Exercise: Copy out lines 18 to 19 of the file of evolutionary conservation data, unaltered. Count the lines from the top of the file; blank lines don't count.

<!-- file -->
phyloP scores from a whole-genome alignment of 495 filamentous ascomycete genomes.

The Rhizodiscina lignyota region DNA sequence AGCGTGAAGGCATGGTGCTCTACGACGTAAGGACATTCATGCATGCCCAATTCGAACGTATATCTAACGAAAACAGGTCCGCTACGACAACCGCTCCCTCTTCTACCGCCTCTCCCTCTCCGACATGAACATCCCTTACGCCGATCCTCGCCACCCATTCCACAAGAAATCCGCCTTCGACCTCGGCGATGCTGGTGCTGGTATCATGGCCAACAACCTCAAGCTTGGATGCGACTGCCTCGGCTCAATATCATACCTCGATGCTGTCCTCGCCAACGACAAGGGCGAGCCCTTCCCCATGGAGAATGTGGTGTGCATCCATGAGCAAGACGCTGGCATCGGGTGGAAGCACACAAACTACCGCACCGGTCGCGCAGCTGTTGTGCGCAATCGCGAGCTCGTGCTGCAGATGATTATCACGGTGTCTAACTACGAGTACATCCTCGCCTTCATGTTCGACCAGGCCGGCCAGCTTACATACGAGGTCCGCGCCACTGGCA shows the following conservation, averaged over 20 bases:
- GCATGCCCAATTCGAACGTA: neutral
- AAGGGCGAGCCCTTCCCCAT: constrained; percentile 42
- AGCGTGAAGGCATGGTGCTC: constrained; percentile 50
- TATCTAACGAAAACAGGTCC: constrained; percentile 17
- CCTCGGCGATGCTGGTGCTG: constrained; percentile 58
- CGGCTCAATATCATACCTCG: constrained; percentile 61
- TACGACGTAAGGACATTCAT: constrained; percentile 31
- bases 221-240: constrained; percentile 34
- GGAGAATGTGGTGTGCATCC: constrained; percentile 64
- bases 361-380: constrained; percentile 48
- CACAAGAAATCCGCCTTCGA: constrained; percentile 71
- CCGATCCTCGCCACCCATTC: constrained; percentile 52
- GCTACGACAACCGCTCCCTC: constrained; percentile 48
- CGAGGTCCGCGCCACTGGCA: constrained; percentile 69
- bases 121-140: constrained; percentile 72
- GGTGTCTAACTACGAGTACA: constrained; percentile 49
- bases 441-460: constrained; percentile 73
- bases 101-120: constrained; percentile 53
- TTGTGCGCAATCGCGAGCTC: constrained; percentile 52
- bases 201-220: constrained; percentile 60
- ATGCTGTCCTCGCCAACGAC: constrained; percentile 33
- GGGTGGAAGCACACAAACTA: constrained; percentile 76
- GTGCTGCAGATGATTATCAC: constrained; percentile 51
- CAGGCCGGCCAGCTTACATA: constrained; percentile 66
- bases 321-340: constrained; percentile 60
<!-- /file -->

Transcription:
- GGTGTCTAACTACGAGTACA: constrained; percentile 49
- bases 441-460: constrained; percentile 73